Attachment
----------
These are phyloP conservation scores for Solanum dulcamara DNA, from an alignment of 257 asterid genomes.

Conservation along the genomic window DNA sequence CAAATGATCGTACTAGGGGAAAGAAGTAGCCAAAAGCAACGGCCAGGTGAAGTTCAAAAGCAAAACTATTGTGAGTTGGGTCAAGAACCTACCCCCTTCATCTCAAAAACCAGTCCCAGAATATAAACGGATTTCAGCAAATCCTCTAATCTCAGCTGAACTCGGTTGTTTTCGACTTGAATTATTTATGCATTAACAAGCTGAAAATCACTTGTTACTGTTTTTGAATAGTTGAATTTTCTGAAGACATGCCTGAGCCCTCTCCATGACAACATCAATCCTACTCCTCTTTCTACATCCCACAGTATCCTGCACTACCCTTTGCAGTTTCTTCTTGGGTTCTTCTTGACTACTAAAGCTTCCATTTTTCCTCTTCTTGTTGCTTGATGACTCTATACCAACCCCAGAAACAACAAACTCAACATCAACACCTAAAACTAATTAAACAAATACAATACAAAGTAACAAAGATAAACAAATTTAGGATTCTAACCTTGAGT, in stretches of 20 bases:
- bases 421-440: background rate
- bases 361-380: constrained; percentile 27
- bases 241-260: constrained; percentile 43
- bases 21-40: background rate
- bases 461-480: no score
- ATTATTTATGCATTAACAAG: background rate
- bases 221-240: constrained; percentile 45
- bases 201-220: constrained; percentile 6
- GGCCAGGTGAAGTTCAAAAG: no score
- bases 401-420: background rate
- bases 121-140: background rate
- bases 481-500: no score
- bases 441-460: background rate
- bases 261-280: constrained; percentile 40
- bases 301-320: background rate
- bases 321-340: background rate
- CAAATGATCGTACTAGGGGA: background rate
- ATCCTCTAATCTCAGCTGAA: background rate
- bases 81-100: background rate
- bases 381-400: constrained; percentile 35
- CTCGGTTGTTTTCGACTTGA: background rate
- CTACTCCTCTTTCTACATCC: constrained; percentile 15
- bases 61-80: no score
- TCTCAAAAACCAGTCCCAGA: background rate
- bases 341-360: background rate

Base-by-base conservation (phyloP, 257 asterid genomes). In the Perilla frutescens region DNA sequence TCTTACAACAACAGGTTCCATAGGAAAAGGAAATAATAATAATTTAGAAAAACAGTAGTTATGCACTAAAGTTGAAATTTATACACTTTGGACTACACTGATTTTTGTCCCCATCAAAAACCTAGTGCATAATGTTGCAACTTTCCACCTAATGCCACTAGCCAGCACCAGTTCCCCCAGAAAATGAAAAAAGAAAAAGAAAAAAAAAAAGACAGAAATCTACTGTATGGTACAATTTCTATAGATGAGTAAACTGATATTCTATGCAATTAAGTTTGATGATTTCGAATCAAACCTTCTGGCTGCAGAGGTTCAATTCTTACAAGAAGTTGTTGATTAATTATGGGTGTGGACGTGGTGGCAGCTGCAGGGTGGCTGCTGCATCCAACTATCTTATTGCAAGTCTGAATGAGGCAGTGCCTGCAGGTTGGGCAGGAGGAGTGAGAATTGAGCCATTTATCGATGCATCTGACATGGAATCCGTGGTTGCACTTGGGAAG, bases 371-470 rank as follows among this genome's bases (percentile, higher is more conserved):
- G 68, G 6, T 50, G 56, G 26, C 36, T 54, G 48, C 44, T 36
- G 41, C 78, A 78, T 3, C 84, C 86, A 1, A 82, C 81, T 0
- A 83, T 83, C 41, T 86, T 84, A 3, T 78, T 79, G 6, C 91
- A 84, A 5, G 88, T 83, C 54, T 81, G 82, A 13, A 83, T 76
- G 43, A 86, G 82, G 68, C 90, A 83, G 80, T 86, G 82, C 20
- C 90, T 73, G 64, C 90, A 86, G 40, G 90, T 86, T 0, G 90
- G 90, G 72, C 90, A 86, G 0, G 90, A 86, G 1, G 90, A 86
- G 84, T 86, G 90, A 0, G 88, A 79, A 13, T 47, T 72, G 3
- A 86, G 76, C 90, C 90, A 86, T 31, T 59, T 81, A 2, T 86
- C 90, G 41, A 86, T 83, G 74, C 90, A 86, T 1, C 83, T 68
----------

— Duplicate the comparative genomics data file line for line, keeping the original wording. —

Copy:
These are phyloP conservation scores for Solanum dulcamara DNA, from an alignment of 257 asterid genomes.

Conservation along the genomic window DNA sequence CAAATGATCGTACTAGGGGAAAGAAGTAGCCAAAAGCAACGGCCAGGTGAAGTTCAAAAGCAAAACTATTGTGAGTTGGGTCAAGAACCTACCCCCTTCATCTCAAAAACCAGTCCCAGAATATAAACGGATTTCAGCAAATCCTCTAATCTCAGCTGAACTCGGTTGTTTTCGACTTGAATTATTTATGCATTAACAAGCTGAAAATCACTTGTTACTGTTTTTGAATAGTTGAATTTTCTGAAGACATGCCTGAGCCCTCTCCATGACAACATCAATCCTACTCCTCTTTCTACATCCCACAGTATCCTGCACTACCCTTTGCAGTTTCTTCTTGGGTTCTTCTTGACTACTAAAGCTTCCATTTTTCCTCTTCTTGTTGCTTGATGACTCTATACCAACCCCAGAAACAACAAACTCAACATCAACACCTAAAACTAATTAAACAAATACAATACAAAGTAACAAAGATAAACAAATTTAGGATTCTAACCTTGAGT, in stretches of 20 bases:
- bases 421-440: background rate
- bases 361-380: constrained; percentile 27
- bases 241-260: constrained; percentile 43
- bases 21-40: background rate
- bases 461-480: no score
- ATTATTTATGCATTAACAAG: background rate
- bases 221-240: constrained; percentile 45
- bases 201-220: constrained; percentile 6
- GGCCAGGTGAAGTTCAAAAG: no score
- bases 401-420: background rate
- bases 121-140: background rate
- bases 481-500: no score
- bases 441-460: background rate
- bases 261-280: constrained; percentile 40
- bases 301-320: background rate
- bases 321-340: background rate
- CAAATGATCGTACTAGGGGA: background rate
- ATCCTCTAATCTCAGCTGAA: background rate
- bases 81-100: background rate
- bases 381-400: constrained; percentile 35
- CTCGGTTGTTTTCGACTTGA: background rate
- CTACTCCTCTTTCTACATCC: constrained; percentile 15
- bases 61-80: no score
- TCTCAAAAACCAGTCCCAGA: background rate
- bases 341-360: background rate

Base-by-base conservation (phyloP, 257 asterid genomes). In the Perilla frutescens region DNA sequence TCTTACAACAACAGGTTCCATAGGAAAAGGAAATAATAATAATTTAGAAAAACAGTAGTTATGCACTAAAGTTGAAATTTATACACTTTGGACTACACTGATTTTTGTCCCCATCAAAAACCTAGTGCATAATGTTGCAACTTTCCACCTAATGCCACTAGCCAGCACCAGTTCCCCCAGAAAATGAAAAAAGAAAAAGAAAAAAAAAAAGACAGAAATCTACTGTATGGTACAATTTCTATAGATGAGTAAACTGATATTCTATGCAATTAAGTTTGATGATTTCGAATCAAACCTTCTGGCTGCAGAGGTTCAATTCTTACAAGAAGTTGTTGATTAATTATGGGTGTGGACGTGGTGGCAGCTGCAGGGTGGCTGCTGCATCCAACTATCTTATTGCAAGTCTGAATGAGGCAGTGCCTGCAGGTTGGGCAGGAGGAGTGAGAATTGAGCCATTTATCGATGCATCTGACATGGAATCCGTGGTTGCACTTGGGAAG, bases 371-470 rank as follows among this genome's bases (percentile, higher is more conserved):
- G 68, G 6, T 50, G 56, G 26, C 36, T 54, G 48, C 44, T 36
- G 41, C 78, A 78, T 3, C 84, C 86, A 1, A 82, C 81, T 0
- A 83, T 83, C 41, T 86, T 84, A 3, T 78, T 79, G 6, C 91
- A 84, A 5, G 88, T 83, C 54, T 81, G 82, A 13, A 83, T 76
- G 43, A 86, G 82, G 68, C 90, A 83, G 80, T 86, G 82, C 20
- C 90, T 73, G 64, C 90, A 86, G 40, G 90, T 86, T 0, G 90
- G 90, G 72, C 90, A 86, G 0, G 90, A 86, G 1, G 90, A 86
- G 84, T 86, G 90, A 0, G 88, A 79, A 13, T 47, T 72, G 3
- A 86, G 76, C 90, C 90, A 86, T 31, T 59, T 81, A 2, T 86
- C 90, G 41, A 86, T 83, G 74, C 90, A 86, T 1, C 83, T 68